Some advocate using gallons per 10,000 miles instead, as this gives the buyer an idea of how much gasoline will be used in a year.

This data table puts it all together, with a column added for gasoline cost per 10,000 miles (at $3.50 per gallon):

Car mpg gal/100 mi gal/10,000 mi cost per 10,000 mi
typical SUV 12 8.3 830 $2905
hybrid SUV 18 5.6 560 $1960
typical compact 25 4.0 400 $1400
hybrid compact (Prius) 46 2.2 220 $  770

If one were to replace their typical SUV with a hybrid SUV, the gas mileage increases from 12 mpg to 18 mpg. This six mpg improvement is actually more significant than the 21 mpg improvement one gets from replacing the typical compact with a Prius! This is especially evident in the last three columns of the table. The SUV buyer saves 270 gallons (or $945) every 10,000 miles by purchasing a hybrid. The compact car buyer saves 180 gallons (or $630) every 10,000 miles by purchasing a hybrid.

This is easier to see with gal/100 mi (or gal per 10,000 mi, or cost per 10,000 mi) than it is with mpg.

This also shows the importance of weaning our society off of non-hybrid SUVs.

Of course, the SUV driver would do even better to replace their car with something smaller. By replacing their SUV with a hybrid compact, they would save 610 gal, or $2135, every 10,000.

Grace and Peace

Denver geologic map

The US Geological Survey has published the Geologic Map of the Denver West 30′ x 60′ Quadrangle, North-Central Colorado. A picture may be worth a thousand words, but a good geologic map can be worth a thousand pictures. The geological story told by this map portrays 1.79 billion years of sedimentation, igneous activity, metamorphism, deformation, and erosion.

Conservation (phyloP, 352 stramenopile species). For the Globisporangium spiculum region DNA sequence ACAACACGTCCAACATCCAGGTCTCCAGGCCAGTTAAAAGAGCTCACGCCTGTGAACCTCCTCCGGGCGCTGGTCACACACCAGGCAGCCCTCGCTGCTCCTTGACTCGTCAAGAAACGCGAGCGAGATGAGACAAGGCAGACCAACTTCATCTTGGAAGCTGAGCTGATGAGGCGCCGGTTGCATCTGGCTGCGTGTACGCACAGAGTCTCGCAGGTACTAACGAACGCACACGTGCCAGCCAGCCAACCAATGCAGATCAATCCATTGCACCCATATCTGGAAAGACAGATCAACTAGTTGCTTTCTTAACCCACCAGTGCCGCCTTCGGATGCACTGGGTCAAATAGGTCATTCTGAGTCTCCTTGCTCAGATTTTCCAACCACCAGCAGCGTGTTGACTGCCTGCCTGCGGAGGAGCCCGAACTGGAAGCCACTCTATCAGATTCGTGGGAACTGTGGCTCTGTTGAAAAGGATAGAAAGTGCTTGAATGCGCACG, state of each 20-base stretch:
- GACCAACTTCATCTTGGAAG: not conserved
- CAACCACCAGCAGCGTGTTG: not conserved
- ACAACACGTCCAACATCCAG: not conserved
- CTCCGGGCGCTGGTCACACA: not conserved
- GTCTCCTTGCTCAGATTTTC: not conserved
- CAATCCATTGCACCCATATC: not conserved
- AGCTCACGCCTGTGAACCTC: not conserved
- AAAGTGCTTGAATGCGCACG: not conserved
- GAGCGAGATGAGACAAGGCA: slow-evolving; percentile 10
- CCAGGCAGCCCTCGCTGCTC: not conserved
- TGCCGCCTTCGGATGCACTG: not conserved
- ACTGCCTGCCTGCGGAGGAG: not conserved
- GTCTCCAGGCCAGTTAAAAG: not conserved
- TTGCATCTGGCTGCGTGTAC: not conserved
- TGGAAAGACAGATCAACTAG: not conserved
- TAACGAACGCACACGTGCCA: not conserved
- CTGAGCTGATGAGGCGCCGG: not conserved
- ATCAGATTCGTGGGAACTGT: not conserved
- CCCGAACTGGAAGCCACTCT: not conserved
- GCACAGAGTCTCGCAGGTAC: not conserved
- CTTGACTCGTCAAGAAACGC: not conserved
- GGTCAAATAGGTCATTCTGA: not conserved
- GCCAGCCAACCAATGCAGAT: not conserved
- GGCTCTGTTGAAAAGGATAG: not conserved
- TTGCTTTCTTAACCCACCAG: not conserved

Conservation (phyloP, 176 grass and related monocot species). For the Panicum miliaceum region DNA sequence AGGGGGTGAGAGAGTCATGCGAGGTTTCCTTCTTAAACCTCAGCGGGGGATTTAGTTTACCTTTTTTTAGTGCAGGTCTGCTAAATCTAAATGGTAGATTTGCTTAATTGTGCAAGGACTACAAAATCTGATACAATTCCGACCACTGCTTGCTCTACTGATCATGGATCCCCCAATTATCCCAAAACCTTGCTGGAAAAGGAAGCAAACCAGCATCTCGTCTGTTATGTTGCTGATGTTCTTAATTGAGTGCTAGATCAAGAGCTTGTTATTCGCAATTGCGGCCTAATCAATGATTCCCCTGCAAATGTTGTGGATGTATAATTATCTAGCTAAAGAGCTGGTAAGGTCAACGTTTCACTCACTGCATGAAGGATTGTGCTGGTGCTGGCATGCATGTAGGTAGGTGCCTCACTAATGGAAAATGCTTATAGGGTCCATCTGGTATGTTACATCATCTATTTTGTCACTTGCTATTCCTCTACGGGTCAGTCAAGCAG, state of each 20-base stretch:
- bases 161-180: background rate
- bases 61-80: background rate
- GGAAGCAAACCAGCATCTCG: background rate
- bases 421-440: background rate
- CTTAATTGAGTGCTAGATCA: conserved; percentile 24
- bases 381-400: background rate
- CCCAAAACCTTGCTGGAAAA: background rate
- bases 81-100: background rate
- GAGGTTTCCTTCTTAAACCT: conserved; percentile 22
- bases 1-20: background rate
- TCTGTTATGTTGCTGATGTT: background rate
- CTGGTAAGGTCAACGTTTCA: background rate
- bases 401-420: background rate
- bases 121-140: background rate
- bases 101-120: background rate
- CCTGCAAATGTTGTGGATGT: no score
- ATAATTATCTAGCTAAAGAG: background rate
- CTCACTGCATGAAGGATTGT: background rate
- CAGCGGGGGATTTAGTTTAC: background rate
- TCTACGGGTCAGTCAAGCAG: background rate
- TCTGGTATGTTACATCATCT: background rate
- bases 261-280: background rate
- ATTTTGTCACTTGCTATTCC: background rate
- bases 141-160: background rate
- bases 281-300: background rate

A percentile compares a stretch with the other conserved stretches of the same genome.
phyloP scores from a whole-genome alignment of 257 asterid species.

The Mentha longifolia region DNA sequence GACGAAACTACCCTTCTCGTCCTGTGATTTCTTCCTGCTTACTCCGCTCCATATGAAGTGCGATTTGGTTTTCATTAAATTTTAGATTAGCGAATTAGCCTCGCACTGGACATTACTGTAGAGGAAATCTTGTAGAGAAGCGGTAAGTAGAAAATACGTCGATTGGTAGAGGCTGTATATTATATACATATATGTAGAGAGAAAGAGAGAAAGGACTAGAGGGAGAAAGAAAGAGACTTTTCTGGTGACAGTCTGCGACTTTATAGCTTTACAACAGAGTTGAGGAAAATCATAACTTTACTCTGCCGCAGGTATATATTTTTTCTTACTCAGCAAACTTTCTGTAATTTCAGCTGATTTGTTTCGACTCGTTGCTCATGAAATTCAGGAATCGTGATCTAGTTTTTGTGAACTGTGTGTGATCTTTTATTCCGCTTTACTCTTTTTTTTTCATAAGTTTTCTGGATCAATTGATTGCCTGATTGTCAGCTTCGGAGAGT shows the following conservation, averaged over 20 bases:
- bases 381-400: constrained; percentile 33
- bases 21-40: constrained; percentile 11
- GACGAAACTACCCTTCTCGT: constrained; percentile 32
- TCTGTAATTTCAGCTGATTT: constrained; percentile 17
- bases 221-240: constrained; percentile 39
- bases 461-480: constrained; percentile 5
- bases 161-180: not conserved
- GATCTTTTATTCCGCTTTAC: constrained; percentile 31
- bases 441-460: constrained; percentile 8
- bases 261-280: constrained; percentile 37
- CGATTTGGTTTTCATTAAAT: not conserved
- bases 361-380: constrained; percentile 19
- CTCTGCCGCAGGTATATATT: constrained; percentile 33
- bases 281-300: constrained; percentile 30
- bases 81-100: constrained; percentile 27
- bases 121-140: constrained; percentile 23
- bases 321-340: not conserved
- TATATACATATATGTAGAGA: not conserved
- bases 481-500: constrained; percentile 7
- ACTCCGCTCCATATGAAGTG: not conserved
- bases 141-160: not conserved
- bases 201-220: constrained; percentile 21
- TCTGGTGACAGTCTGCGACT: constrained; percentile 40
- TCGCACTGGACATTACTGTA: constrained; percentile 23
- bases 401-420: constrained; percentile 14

Plus, a good geologic map is a work of art:

Grace and Peace

Just when I said something nice about PETA…

Last week I said something nice about PETA: Sometimes PETA is right.

But now they’re back to wackiness, as reported in Yahoo news:Mama’s milk ice cream cone, anyone? The PETA proposal came in a letter to the makers of Ben & Jerry’s ice cream, suggesting that they use human milk, rather than cow’s milk, in the production of their ice cream.

From the Yahoo news article:

To Ben & Jerry’s, the idea is udderly ridiculous.

“We applaud PETA’s novel approach to bringing attention to an issue, but we believe a mother’s milk is best used for her child,” spokesman Sean Greenwood said in an e-mail. He didn’t respond to requests for an interview.

“I think it’s a little nutty,” said the Rev. Roger Wooton, 83, of Malden, Mass., finishing up a cup of Heath Bar Crunch.

“How would they get all that milk?” said his wife, Jane Wooton, 77.

Jen Wahlbrink, 34, of Phoenix, who breast-fed her 11-month-old son, Cameron, said she wouldn’t touch ice cream made from mother’s milk. She remembers her nursing days — and not that fondly.

“The (breast) pumps just weren’t that much fun. You really do feel like a cow,” she said, cradling her son in her hands.

I applaud efforts to treat cows nicely. But I’ll put this idea in the same PETA file as defending the rights of cockroaches.

Grace and Peace